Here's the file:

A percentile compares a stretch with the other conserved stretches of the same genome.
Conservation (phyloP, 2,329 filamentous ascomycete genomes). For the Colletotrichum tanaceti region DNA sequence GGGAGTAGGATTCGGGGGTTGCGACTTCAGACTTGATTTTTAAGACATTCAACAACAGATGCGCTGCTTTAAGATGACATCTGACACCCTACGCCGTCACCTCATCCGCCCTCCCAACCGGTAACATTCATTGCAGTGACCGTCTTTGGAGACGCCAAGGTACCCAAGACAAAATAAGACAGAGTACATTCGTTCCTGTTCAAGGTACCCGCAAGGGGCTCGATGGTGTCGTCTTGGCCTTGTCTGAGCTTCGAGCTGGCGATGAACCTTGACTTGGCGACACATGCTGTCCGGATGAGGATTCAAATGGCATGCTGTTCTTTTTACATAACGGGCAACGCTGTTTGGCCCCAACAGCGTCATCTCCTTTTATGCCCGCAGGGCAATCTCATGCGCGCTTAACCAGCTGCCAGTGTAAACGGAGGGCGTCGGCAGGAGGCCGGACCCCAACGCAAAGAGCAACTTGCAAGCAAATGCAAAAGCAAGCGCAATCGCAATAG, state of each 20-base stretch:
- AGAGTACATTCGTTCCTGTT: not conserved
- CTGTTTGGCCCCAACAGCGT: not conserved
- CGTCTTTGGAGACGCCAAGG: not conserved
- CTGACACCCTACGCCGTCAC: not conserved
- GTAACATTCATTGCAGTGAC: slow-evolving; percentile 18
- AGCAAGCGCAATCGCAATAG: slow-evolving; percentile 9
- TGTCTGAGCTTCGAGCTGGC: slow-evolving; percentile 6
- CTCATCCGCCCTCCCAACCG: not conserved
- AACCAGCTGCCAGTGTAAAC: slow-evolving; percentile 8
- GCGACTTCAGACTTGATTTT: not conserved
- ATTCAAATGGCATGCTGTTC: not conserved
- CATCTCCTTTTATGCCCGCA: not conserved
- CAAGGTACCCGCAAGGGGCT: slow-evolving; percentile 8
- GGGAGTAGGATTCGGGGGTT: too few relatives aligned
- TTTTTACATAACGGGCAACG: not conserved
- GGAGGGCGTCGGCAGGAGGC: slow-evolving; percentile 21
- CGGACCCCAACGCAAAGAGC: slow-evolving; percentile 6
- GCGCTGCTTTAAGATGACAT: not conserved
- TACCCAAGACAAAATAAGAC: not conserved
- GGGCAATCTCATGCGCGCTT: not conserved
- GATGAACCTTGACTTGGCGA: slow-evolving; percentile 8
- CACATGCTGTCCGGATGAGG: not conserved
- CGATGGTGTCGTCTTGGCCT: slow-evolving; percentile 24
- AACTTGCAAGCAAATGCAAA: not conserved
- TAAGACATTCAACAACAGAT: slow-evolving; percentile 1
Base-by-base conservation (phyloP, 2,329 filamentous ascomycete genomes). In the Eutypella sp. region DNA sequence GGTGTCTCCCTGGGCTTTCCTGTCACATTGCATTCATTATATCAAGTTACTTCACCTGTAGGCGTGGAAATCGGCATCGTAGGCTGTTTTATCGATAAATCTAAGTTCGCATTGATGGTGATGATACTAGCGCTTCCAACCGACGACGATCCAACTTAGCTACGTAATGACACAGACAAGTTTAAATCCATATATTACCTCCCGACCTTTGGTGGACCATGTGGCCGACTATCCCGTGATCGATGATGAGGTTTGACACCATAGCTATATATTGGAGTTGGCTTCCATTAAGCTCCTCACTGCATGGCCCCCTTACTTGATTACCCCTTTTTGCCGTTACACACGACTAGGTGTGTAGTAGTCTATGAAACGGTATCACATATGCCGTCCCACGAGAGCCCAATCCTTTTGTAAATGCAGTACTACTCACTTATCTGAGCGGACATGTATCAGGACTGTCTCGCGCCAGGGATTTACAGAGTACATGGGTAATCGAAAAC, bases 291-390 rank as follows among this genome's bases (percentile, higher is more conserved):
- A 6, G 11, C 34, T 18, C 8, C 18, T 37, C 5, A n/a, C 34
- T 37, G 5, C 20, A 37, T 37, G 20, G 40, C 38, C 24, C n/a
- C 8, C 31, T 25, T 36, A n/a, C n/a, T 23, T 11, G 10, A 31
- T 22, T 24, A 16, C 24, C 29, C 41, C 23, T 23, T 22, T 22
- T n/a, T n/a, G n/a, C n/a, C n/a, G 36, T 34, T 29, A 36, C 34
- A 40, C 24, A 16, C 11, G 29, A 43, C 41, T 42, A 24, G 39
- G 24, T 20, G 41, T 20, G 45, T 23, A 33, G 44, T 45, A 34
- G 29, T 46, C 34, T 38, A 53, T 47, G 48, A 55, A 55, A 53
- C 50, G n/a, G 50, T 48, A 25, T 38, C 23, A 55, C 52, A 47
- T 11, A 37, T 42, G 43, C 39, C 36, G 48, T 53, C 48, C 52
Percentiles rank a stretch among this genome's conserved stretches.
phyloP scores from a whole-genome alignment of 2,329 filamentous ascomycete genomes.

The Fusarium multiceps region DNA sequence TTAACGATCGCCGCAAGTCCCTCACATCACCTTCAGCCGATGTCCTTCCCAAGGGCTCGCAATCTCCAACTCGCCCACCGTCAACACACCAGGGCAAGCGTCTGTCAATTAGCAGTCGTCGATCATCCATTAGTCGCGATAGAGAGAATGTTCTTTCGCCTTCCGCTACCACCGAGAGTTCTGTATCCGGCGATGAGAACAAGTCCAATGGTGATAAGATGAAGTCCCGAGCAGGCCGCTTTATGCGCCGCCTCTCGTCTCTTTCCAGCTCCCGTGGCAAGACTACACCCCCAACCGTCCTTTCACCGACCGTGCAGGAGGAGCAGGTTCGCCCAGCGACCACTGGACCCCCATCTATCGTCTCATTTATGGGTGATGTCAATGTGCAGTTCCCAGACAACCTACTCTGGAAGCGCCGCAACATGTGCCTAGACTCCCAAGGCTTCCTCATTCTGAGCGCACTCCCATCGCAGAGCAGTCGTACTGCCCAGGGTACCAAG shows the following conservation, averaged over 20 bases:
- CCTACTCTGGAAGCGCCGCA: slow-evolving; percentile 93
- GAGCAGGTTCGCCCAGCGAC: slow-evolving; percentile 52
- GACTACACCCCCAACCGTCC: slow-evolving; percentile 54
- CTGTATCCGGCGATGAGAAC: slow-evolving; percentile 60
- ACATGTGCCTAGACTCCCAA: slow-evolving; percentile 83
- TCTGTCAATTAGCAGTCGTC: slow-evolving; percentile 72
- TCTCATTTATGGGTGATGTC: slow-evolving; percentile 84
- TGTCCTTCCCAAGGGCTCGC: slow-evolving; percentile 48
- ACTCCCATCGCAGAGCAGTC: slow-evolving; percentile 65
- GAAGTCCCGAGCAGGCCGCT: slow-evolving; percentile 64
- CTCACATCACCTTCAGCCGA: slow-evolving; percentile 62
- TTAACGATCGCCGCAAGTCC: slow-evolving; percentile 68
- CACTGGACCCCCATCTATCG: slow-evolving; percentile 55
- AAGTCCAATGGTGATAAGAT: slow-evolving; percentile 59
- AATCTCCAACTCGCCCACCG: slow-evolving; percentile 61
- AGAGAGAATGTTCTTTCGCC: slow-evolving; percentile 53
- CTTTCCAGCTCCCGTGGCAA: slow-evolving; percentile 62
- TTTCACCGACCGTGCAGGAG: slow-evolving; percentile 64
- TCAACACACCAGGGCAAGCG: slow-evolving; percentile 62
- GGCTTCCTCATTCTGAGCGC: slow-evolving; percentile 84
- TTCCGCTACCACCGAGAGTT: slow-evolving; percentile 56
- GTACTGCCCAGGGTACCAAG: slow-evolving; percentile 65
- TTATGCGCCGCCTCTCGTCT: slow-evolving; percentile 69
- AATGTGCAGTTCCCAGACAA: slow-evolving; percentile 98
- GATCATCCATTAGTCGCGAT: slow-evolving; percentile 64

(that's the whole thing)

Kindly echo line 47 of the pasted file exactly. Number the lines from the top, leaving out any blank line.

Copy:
- TCTGTCAATTAGCAGTCGTC: slow-evolving; percentile 72